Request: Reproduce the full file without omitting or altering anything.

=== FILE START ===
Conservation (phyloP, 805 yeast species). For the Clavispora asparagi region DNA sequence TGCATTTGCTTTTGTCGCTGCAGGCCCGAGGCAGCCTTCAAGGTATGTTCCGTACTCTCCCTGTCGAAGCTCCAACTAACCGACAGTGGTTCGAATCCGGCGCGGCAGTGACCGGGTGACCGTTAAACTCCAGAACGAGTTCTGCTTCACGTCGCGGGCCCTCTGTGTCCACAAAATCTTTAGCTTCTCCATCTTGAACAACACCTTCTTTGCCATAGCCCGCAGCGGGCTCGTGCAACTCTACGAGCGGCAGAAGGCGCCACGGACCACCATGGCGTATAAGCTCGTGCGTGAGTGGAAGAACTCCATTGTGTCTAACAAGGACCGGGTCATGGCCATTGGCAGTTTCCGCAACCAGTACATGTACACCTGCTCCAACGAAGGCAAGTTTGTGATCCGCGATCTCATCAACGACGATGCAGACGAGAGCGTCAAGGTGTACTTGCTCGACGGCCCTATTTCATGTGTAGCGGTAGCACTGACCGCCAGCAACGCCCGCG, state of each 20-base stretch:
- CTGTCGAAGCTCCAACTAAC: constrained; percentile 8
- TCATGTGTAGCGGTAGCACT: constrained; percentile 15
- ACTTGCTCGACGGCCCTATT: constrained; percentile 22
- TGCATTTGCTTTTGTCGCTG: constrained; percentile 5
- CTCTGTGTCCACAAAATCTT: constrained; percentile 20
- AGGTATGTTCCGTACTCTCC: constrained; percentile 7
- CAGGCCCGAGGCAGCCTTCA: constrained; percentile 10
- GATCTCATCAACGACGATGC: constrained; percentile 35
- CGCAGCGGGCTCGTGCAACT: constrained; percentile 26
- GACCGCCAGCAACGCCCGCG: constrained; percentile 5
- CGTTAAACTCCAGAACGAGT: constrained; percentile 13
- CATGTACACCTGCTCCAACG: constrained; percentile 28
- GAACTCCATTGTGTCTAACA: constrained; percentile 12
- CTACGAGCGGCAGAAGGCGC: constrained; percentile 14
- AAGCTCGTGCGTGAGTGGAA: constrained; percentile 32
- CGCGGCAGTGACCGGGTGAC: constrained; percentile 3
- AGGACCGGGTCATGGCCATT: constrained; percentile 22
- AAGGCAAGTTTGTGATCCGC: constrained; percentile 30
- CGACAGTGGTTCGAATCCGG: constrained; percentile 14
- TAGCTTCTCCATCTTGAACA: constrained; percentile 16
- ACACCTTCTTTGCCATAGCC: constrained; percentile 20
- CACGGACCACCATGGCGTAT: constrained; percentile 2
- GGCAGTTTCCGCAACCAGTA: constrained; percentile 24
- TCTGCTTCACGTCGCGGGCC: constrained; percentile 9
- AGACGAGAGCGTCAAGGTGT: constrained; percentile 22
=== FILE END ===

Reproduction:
Conservation (phyloP, 805 yeast species). For the Clavispora asparagi region DNA sequence TGCATTTGCTTTTGTCGCTGCAGGCCCGAGGCAGCCTTCAAGGTATGTTCCGTACTCTCCCTGTCGAAGCTCCAACTAACCGACAGTGGTTCGAATCCGGCGCGGCAGTGACCGGGTGACCGTTAAACTCCAGAACGAGTTCTGCTTCACGTCGCGGGCCCTCTGTGTCCACAAAATCTTTAGCTTCTCCATCTTGAACAACACCTTCTTTGCCATAGCCCGCAGCGGGCTCGTGCAACTCTACGAGCGGCAGAAGGCGCCACGGACCACCATGGCGTATAAGCTCGTGCGTGAGTGGAAGAACTCCATTGTGTCTAACAAGGACCGGGTCATGGCCATTGGCAGTTTCCGCAACCAGTACATGTACACCTGCTCCAACGAAGGCAAGTTTGTGATCCGCGATCTCATCAACGACGATGCAGACGAGAGCGTCAAGGTGTACTTGCTCGACGGCCCTATTTCATGTGTAGCGGTAGCACTGACCGCCAGCAACGCCCGCG, state of each 20-base stretch:
- CTGTCGAAGCTCCAACTAAC: constrained; percentile 8
- TCATGTGTAGCGGTAGCACT: constrained; percentile 15
- ACTTGCTCGACGGCCCTATT: constrained; percentile 22
- TGCATTTGCTTTTGTCGCTG: constrained; percentile 5
- CTCTGTGTCCACAAAATCTT: constrained; percentile 20
- AGGTATGTTCCGTACTCTCC: constrained; percentile 7
- CAGGCCCGAGGCAGCCTTCA: constrained; percentile 10
- GATCTCATCAACGACGATGC: constrained; percentile 35
- CGCAGCGGGCTCGTGCAACT: constrained; percentile 26
- GACCGCCAGCAACGCCCGCG: constrained; percentile 5
- CGTTAAACTCCAGAACGAGT: constrained; percentile 13
- CATGTACACCTGCTCCAACG: constrained; percentile 28
- GAACTCCATTGTGTCTAACA: constrained; percentile 12
- CTACGAGCGGCAGAAGGCGC: constrained; percentile 14
- AAGCTCGTGCGTGAGTGGAA: constrained; percentile 32
- CGCGGCAGTGACCGGGTGAC: constrained; percentile 3
- AGGACCGGGTCATGGCCATT: constrained; percentile 22
- AAGGCAAGTTTGTGATCCGC: constrained; percentile 30
- CGACAGTGGTTCGAATCCGG: constrained; percentile 14
- TAGCTTCTCCATCTTGAACA: constrained; percentile 16
- ACACCTTCTTTGCCATAGCC: constrained; percentile 20
- CACGGACCACCATGGCGTAT: constrained; percentile 2
- GGCAGTTTCCGCAACCAGTA: constrained; percentile 24
- TCTGCTTCACGTCGCGGGCC: constrained; percentile 9
- AGACGAGAGCGTCAAGGTGT: constrained; percentile 22